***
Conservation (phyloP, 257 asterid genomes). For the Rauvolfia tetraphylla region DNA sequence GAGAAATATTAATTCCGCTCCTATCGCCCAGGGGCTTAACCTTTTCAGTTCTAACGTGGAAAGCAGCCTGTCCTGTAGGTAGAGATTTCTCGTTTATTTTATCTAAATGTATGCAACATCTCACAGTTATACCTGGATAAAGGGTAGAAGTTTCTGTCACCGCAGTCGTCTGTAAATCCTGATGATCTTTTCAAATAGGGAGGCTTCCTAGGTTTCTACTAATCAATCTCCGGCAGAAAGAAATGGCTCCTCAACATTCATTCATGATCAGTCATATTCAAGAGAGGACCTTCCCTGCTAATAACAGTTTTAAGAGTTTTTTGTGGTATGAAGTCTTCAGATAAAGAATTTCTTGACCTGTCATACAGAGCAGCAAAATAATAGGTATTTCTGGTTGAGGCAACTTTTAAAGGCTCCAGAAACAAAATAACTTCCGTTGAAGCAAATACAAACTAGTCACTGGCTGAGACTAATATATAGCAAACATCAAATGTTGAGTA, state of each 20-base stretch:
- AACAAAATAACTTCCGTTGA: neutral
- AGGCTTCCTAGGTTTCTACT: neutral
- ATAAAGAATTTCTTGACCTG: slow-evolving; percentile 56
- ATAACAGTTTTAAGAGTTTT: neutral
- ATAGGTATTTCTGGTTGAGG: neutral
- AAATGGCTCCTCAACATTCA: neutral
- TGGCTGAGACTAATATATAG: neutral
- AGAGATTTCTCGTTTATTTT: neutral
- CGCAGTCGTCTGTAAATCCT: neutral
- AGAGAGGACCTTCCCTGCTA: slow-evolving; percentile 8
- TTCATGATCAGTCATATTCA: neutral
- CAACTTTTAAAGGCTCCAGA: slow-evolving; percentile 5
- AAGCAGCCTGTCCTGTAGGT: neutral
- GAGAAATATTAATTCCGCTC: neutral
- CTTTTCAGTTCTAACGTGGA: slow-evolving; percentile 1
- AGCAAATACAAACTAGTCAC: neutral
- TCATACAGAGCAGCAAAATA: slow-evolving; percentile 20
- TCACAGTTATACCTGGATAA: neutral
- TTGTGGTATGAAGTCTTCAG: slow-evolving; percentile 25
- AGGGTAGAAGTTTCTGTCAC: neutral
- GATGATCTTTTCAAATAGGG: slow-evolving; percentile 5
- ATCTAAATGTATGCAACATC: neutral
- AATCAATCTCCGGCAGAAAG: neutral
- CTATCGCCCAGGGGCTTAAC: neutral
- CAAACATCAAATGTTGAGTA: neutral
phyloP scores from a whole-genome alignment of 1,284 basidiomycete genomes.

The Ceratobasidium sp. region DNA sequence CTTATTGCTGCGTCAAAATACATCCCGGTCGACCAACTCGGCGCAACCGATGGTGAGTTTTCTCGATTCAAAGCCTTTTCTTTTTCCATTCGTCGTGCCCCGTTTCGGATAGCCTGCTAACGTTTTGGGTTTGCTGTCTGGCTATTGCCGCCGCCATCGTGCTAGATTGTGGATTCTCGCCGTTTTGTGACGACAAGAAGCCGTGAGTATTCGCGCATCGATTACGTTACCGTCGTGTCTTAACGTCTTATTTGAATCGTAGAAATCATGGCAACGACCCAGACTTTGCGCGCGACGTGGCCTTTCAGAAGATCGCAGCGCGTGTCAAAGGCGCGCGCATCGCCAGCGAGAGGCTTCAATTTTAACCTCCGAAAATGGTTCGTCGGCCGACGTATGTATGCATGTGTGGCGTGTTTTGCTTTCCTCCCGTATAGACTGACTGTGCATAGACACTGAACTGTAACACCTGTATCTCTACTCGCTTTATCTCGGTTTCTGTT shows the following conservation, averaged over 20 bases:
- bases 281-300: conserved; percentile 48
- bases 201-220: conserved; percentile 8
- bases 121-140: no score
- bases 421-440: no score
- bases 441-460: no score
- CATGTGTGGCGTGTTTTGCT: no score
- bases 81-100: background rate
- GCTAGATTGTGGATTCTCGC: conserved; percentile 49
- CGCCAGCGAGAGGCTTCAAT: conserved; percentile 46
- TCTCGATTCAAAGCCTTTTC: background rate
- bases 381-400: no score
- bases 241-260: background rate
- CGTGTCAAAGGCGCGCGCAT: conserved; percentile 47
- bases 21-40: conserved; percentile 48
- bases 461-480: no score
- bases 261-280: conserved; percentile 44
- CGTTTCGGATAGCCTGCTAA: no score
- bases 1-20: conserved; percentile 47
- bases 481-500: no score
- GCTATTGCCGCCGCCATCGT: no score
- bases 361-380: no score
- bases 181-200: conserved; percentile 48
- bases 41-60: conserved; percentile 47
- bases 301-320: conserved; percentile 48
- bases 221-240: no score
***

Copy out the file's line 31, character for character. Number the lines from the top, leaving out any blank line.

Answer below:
- bases 121-140: no score